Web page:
Ducts are conduits or passages used in heating, ventilation, and air conditioning (HVAC) to deliver and remove air. The needed airflows include supply air, return air, and exhaust air. Ducts commonly also deliver ventilation air as part of the supply air. As such, air ducts are one method of ensuring acceptable indoor air quality as well as thermal comfort.
Ducts can be made out of the following materials:
Galvanized mild steel is the standard and most common material used in fabricating ductwork because the zinc coating of this metal prevents rusting and avoids cost of painting. For insulation purposes, metal ducts are typically lined with faced fiberglass blankets (duct liner) or wrapped externally with fiberglass blankets (duct wrap). When necessary, a double walled duct is used. This will usually have an inner perforated liner, then a 1–2" layer of fiberglass insulation contained inside an outer solid pipe. Rectangular ductwork is commonly fabricated to suit to suit your needs by specialized metal shops. For ease of handling, it most often comes in 4' sections (or joints). Round duct is made using a continuous spiral forming machine which can make round duct in nearly any diameter when using the right forming die and to any length to suit, but the most common stock sizes range evenly from 4" to 24" with 6"-12" being most commonly used. Stock pipe is usually sold in 10' joints. There are also 5' joints of the non-spiral type pipe available, which is commonly used in residential applications.
Aluminium ductwork is lightweight and quick to install. Also, custom or special shapes of ducts can be easily fabricated in the shop or on site. The ductwork construction starts with the tracing of the duct outline onto the aluminium preinsulated panel. The parts are then typically cut at 45°, bent if required to obtain the different fittings (i.e. elbows, tapers) and finally assembled with glue. Aluminium tape is applied to all seams where the external surface of the aluminium foil has been cut. A variety of flanges are available to suit various installation requirements. All internal joints are sealed with sealant. Aluminum is also used to make round spiral duct, but it is much less common than galvanized steel.
Traditionally, air ductwork is made of sheet metal which was installed first and then lagged with insulation. Today, a sheet metal fabrication shop would commonly fabricate the galvanized steel duct and insulate with duct wrap prior to installation. However, ductwork manufactured from rigid insulation panels does not need any further insulation and can be installed in a single step. Both polyurethane and phenolic foam panels are manufactured with factory applied aluminium facings on both sides. The thickness of the aluminium foil can vary from 25 micrometres for indoor use to 200 micrometres for external use or for higher mechanical characteristics. There are various types of rigid polyurethane foam panels available, including a water formulated panel for which the foaming process is obtained through the use of water and CO 2 instead of CFC, HCFC, HFC and HC gasses. Most manufacturers of rigid polyurethane or phenolic foam panels use pentane as foaming agent instead of the aforementioned gasses.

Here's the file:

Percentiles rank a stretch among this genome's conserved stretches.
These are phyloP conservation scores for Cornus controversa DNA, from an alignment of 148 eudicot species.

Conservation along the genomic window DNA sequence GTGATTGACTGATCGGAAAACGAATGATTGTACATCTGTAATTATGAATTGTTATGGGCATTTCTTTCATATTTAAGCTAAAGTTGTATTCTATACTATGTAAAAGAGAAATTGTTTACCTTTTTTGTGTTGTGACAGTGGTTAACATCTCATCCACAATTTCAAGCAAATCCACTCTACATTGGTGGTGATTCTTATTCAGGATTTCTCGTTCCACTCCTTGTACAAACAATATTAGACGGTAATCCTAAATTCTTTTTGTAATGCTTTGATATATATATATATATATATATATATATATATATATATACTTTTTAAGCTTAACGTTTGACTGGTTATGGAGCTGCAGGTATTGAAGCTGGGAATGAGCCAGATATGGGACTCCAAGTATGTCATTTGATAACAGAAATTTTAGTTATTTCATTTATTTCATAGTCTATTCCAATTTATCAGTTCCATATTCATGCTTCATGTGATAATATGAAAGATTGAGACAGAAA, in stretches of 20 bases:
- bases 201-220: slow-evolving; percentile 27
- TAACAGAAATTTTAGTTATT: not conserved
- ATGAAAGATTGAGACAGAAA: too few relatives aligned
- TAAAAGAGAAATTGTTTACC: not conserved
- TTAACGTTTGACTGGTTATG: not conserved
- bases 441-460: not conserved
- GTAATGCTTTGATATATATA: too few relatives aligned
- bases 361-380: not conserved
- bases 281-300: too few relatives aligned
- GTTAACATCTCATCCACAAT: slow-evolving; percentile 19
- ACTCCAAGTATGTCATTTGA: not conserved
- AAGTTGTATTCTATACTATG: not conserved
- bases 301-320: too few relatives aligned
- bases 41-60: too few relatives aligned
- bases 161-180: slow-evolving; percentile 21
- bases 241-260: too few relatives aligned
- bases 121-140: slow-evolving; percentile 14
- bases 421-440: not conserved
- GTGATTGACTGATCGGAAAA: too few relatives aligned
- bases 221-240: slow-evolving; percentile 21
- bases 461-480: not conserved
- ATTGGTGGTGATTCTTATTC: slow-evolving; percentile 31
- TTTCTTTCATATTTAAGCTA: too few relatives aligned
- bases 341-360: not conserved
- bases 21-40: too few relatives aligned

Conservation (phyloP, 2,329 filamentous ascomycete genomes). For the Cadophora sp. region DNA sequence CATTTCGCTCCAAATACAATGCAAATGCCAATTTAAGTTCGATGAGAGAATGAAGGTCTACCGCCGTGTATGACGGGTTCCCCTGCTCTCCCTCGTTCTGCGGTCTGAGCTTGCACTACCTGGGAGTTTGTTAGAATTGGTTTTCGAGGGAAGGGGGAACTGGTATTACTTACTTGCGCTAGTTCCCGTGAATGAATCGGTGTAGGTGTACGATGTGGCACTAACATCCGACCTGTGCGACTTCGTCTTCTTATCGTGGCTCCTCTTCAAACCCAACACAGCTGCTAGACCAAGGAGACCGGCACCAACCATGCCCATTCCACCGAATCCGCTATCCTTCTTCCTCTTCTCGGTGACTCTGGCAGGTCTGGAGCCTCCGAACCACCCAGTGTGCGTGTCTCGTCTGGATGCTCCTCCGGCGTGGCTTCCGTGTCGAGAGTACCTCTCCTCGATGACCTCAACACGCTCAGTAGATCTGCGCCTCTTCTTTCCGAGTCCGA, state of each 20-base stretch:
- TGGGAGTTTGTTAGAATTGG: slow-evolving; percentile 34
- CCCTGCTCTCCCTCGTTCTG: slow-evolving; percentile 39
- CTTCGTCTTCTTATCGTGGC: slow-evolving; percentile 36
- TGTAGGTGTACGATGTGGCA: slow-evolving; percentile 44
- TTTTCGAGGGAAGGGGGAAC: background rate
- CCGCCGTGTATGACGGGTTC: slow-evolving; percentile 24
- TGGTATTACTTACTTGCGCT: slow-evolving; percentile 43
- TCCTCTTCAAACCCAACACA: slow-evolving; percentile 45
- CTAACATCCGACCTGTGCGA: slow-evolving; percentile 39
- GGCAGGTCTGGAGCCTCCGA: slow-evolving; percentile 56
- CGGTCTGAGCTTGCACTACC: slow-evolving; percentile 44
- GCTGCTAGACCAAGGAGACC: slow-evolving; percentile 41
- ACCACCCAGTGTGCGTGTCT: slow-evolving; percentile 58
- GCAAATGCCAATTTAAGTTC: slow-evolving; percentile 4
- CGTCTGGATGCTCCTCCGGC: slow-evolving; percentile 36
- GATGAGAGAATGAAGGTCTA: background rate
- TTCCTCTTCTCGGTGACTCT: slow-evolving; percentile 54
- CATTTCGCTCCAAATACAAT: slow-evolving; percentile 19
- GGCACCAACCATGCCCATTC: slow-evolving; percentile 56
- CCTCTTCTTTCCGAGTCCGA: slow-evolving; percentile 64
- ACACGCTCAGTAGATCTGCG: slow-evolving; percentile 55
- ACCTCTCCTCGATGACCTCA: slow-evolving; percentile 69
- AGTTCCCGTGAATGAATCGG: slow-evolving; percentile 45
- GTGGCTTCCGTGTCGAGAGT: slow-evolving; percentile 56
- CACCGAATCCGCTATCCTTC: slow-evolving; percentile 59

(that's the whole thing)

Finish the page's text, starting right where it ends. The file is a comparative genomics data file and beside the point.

Fiberglass duct board panels provide built-in thermal insulation and the interior surface absorbs [sound], helping to provide quiet operation of the HVAC system. The duct board is formed by sliding a specially-designed knife along the board using a straightedge as a guide. The knife automatically trims out a groove with 45° sides which does not quite penetrate the entire depth of the duct board, thus providing a thin section acting as a hinge. The duct board can then be folded along the groove to produce 90° folds, making the rectangular duct shape in the fabricator's desired size. The duct is then closed with outward-clinching staples and special aluminum or similar metal-backed tape.
Flexible ducts (also known as flex) are typically made of flexible plastic over a metal wire coil to shape a tube. They have a variety of configurations. In the United States, the insulation is usually glass wool, but other markets such as Australia, use both polyester fibre and glass wool for thermal insulation. A protective layer surrounds the insulation, and is usually composed of polyethylene or metalised PET. It is commonly sold as boxes containing 25' of duct compressed into a 5' length. It is available in diameters ranging from as small as 4" to as big as 18", but the most commonly used are even sizes ranging from 6" to 12". Flexible duct is very convenient for attaching supply air outlets to the rigid ductwork. It is commonly attached with long zip ties or metal band claps. However, the pressure loss is higher than for most other types of ducts. As such, designers and installers attempt to keep their installed lengths (runs) short, e.g. less than 15 feet or so, and try to minimize turns. Kinks in flexible ducting must be avoided. Some flexible duct markets prefer to avoid using flexible duct on the return air portions of HVAC systems, however flexible duct can tolerate moderate negative pressures. The UL181 test requires a negative pressure of 200 Pa.
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